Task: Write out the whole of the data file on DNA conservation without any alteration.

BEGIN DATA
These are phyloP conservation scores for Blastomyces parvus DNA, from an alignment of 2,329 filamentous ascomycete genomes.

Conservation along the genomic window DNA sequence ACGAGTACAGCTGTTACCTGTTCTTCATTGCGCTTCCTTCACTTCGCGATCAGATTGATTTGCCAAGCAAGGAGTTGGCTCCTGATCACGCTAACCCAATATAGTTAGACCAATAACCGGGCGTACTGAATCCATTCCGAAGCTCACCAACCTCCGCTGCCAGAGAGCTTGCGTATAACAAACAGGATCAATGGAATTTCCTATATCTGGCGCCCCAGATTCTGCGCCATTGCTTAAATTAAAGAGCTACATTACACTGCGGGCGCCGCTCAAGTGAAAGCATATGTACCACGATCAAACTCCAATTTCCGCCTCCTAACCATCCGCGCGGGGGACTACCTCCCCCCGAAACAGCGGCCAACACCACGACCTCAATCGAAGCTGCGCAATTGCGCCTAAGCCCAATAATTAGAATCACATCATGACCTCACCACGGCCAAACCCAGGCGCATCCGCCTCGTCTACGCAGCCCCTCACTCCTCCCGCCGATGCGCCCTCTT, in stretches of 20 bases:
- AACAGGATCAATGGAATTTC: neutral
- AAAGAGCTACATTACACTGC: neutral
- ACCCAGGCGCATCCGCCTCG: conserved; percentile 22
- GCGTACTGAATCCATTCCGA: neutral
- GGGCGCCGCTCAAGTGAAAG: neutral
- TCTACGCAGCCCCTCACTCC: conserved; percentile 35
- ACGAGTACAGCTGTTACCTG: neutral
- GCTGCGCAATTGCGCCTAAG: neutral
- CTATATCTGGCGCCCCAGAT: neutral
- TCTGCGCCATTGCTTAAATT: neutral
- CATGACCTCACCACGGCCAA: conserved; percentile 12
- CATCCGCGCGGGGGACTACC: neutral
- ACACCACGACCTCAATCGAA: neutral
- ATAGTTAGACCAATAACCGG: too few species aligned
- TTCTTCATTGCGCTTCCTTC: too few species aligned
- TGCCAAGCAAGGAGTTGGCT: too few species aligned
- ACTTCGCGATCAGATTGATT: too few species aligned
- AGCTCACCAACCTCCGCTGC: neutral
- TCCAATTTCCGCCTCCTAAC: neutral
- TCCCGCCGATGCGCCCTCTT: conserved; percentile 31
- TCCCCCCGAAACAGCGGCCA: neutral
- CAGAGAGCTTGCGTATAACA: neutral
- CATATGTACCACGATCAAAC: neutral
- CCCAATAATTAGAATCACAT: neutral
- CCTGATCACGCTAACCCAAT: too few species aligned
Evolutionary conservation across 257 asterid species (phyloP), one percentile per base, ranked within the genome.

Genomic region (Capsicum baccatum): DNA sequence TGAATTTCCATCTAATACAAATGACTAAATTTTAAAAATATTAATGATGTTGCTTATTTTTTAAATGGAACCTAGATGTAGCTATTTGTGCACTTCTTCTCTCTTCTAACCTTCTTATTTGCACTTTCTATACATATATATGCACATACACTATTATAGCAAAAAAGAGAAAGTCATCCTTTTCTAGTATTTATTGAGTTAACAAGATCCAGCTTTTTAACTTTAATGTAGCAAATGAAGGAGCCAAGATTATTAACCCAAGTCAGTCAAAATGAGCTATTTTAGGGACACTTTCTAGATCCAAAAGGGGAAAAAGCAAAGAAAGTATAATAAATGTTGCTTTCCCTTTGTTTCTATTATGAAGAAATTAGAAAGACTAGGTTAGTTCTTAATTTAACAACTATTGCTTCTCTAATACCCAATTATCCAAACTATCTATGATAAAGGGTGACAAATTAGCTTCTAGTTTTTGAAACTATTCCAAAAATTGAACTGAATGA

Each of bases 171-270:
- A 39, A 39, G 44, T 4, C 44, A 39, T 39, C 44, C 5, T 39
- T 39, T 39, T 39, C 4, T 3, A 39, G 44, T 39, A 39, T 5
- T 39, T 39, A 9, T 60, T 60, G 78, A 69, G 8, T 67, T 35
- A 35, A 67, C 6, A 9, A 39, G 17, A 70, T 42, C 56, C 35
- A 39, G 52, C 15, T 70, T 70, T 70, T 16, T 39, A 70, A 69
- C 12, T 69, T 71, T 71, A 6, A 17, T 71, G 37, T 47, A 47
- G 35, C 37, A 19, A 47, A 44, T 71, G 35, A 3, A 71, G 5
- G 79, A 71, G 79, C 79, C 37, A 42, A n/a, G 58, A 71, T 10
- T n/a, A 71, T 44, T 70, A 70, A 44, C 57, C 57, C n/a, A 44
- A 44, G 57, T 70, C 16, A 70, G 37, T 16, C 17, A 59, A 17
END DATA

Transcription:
These are phyloP conservation scores for Blastomyces parvus DNA, from an alignment of 2,329 filamentous ascomycete genomes.

Conservation along the genomic window DNA sequence ACGAGTACAGCTGTTACCTGTTCTTCATTGCGCTTCCTTCACTTCGCGATCAGATTGATTTGCCAAGCAAGGAGTTGGCTCCTGATCACGCTAACCCAATATAGTTAGACCAATAACCGGGCGTACTGAATCCATTCCGAAGCTCACCAACCTCCGCTGCCAGAGAGCTTGCGTATAACAAACAGGATCAATGGAATTTCCTATATCTGGCGCCCCAGATTCTGCGCCATTGCTTAAATTAAAGAGCTACATTACACTGCGGGCGCCGCTCAAGTGAAAGCATATGTACCACGATCAAACTCCAATTTCCGCCTCCTAACCATCCGCGCGGGGGACTACCTCCCCCCGAAACAGCGGCCAACACCACGACCTCAATCGAAGCTGCGCAATTGCGCCTAAGCCCAATAATTAGAATCACATCATGACCTCACCACGGCCAAACCCAGGCGCATCCGCCTCGTCTACGCAGCCCCTCACTCCTCCCGCCGATGCGCCCTCTT, in stretches of 20 bases:
- AACAGGATCAATGGAATTTC: neutral
- AAAGAGCTACATTACACTGC: neutral
- ACCCAGGCGCATCCGCCTCG: conserved; percentile 22
- GCGTACTGAATCCATTCCGA: neutral
- GGGCGCCGCTCAAGTGAAAG: neutral
- TCTACGCAGCCCCTCACTCC: conserved; percentile 35
- ACGAGTACAGCTGTTACCTG: neutral
- GCTGCGCAATTGCGCCTAAG: neutral
- CTATATCTGGCGCCCCAGAT: neutral
- TCTGCGCCATTGCTTAAATT: neutral
- CATGACCTCACCACGGCCAA: conserved; percentile 12
- CATCCGCGCGGGGGACTACC: neutral
- ACACCACGACCTCAATCGAA: neutral
- ATAGTTAGACCAATAACCGG: too few species aligned
- TTCTTCATTGCGCTTCCTTC: too few species aligned
- TGCCAAGCAAGGAGTTGGCT: too few species aligned
- ACTTCGCGATCAGATTGATT: too few species aligned
- AGCTCACCAACCTCCGCTGC: neutral
- TCCAATTTCCGCCTCCTAAC: neutral
- TCCCGCCGATGCGCCCTCTT: conserved; percentile 31
- TCCCCCCGAAACAGCGGCCA: neutral
- CAGAGAGCTTGCGTATAACA: neutral
- CATATGTACCACGATCAAAC: neutral
- CCCAATAATTAGAATCACAT: neutral
- CCTGATCACGCTAACCCAAT: too few species aligned
Evolutionary conservation across 257 asterid species (phyloP), one percentile per base, ranked within the genome.

Genomic region (Capsicum baccatum): DNA sequence TGAATTTCCATCTAATACAAATGACTAAATTTTAAAAATATTAATGATGTTGCTTATTTTTTAAATGGAACCTAGATGTAGCTATTTGTGCACTTCTTCTCTCTTCTAACCTTCTTATTTGCACTTTCTATACATATATATGCACATACACTATTATAGCAAAAAAGAGAAAGTCATCCTTTTCTAGTATTTATTGAGTTAACAAGATCCAGCTTTTTAACTTTAATGTAGCAAATGAAGGAGCCAAGATTATTAACCCAAGTCAGTCAAAATGAGCTATTTTAGGGACACTTTCTAGATCCAAAAGGGGAAAAAGCAAAGAAAGTATAATAAATGTTGCTTTCCCTTTGTTTCTATTATGAAGAAATTAGAAAGACTAGGTTAGTTCTTAATTTAACAACTATTGCTTCTCTAATACCCAATTATCCAAACTATCTATGATAAAGGGTGACAAATTAGCTTCTAGTTTTTGAAACTATTCCAAAAATTGAACTGAATGA

Each of bases 171-270:
- A 39, A 39, G 44, T 4, C 44, A 39, T 39, C 44, C 5, T 39
- T 39, T 39, T 39, C 4, T 3, A 39, G 44, T 39, A 39, T 5
- T 39, T 39, A 9, T 60, T 60, G 78, A 69, G 8, T 67, T 35
- A 35, A 67, C 6, A 9, A 39, G 17, A 70, T 42, C 56, C 35
- A 39, G 52, C 15, T 70, T 70, T 70, T 16, T 39, A 70, A 69
- C 12, T 69, T 71, T 71, A 6, A 17, T 71, G 37, T 47, A 47
- G 35, C 37, A 19, A 47, A 44, T 71, G 35, A 3, A 71, G 5
- G 79, A 71, G 79, C 79, C 37, A 42, A n/a, G 58, A 71, T 10
- T n/a, A 71, T 44, T 70, A 70, A 44, C 57, C 57, C n/a, A 44
- A 44, G 57, T 70, C 16, A 70, G 37, T 16, C 17, A 59, A 17